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Could more layoffs be in store for Yahoo?

It's no secret that Yahoo is in trouble.  With shares falling to a five-year low, and no word yet on whether the new Google advertising pact will withstand regulation scrutiny, Yahoo is surveying its limited options.

Earlier this year, Yahoo cut 1,000 jobs, or roughly 7 percent of its workforce.  Analysts are calling for Yahoo to cut deeper into its company to try to regain competitiveness.  Analyst Henry Blodget suggested Yahoo fire 3,018 employees, more than 20 percent of its current workforce.

While Yahoo is unlikely to fire this many employees, sources close to Yahoo say cuts are coming.  According to a Silicon Alley Insider report, sources state that Yahoo is mulling over a new round of job cuts.  The cuts would be less than 20 percent, but significant.  The site describes, "While our Henry Blodget has called on Yahoo to can 3,018 people (that's more than 20 percent of the workforce), the odds that Yahoo will make cuts on that scale are very low, we're told by people familiar with the company's thinking. But we're also told that another round of layoffs are indeed on the drawing board, prompted by a grim financial forecast."

The cuts may be announced after the third quarter results are predicted October 21.  The report is expected to be mixed at best, and may further damage Yahoo's already unstable stock value.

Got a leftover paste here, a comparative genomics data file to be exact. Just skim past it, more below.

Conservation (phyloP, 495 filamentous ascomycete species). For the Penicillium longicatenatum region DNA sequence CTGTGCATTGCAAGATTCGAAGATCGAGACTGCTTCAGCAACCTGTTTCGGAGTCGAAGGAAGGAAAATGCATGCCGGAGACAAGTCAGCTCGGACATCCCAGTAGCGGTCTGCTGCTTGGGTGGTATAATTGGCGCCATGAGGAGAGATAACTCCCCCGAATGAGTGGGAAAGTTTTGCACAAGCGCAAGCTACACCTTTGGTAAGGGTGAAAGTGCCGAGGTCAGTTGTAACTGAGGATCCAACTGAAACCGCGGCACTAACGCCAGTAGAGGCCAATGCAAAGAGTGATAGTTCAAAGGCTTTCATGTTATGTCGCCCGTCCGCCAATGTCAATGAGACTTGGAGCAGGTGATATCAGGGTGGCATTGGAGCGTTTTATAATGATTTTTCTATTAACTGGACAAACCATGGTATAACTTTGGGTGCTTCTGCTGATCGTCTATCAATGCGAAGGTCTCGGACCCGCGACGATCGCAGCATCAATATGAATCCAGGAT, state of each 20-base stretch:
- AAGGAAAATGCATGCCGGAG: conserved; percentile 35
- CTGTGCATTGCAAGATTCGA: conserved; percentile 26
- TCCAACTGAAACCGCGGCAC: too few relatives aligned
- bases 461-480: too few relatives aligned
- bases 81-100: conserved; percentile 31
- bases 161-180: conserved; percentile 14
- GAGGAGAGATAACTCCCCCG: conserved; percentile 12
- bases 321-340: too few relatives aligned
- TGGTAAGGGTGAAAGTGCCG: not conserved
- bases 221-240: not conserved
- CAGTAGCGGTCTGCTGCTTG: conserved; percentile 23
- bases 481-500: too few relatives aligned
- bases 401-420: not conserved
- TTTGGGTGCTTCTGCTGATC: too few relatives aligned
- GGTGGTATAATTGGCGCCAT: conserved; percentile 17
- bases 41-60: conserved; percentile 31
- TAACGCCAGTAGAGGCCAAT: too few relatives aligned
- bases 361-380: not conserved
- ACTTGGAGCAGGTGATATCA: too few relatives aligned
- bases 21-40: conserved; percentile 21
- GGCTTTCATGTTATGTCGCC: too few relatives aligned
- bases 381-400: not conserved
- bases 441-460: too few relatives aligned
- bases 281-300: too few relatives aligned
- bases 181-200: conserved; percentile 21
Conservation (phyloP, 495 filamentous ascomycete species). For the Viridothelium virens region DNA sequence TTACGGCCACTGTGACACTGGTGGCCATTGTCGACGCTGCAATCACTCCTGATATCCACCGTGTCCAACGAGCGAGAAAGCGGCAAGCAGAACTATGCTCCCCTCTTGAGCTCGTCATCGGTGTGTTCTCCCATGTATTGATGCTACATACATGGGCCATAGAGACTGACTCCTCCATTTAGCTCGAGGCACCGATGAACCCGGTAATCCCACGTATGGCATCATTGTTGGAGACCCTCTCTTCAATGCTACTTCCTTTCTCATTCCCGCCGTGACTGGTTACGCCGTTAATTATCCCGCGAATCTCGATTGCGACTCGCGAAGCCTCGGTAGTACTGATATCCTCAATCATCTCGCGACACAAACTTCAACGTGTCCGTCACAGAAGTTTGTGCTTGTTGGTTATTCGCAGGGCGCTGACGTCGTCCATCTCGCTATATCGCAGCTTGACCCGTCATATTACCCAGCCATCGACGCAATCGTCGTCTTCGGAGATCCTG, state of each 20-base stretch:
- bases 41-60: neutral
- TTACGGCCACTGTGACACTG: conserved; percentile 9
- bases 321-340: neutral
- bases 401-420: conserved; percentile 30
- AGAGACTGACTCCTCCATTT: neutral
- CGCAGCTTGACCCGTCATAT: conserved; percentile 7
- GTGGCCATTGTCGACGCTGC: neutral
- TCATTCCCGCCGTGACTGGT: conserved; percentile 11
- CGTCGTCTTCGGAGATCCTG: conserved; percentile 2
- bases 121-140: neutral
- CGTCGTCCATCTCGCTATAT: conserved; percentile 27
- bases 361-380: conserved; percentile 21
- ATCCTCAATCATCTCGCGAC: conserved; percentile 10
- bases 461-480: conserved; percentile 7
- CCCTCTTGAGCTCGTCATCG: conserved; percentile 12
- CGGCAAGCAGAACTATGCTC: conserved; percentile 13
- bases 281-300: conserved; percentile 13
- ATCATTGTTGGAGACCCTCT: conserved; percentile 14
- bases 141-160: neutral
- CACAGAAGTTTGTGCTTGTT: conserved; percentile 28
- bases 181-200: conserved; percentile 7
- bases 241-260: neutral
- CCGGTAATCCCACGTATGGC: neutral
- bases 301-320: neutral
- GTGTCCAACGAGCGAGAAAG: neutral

Also bad news for Yahoo is that Sen. Herb Kohl, chairman of the congressional subcommittee on antitrust, competition policy and consumer rights, is pushing the U.S. Department of Justice to examine the Google-Yahoo partnership closely for possible antitrust violations.  He sent the DOJ's head a letter Thursday with this request.  If the DOJ were to rule that Yahoo could not continue in the pact, it would be devastating, as the deal is really one of the only pieces of good news for the company lately.

Kohl's antitrust committee held its own review of the merger.  While its findings were inconclusive, the committee frowned on the deal.  In Sen. Kohl's letter he states:

The parties assert the transaction is in the advertisers' best interests since it will create a more efficient marketplace.

While we have conducted a careful review of this transaction, we do not have the benefit of the confidential business information supplied by the companies to the Department nor the economic models necessary to predict consumer behavior...nonetheless, we conclude that important competition issues are raised by this transaction. Should the amount of advertising outsourced by Yahoo to Google grow significantly, we believe the threat to competition will also increase.

The partnership is currently in its final stage of approval by the U.S. Department of Justice.  The DOJ may block the deal entirely, or it could only allow it to proceed with strict conditions -- so called "remedies".



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RE: proof
By BansheeX on 10/4/2008 3:10:04 PM , Rating: 2
Something you are failing to explain is that religion doesn't need government or change with government to be practiced. Separation of church of state is an ideology by which belief systems of any kind are not endorsed by government. It has nothing to do with practice.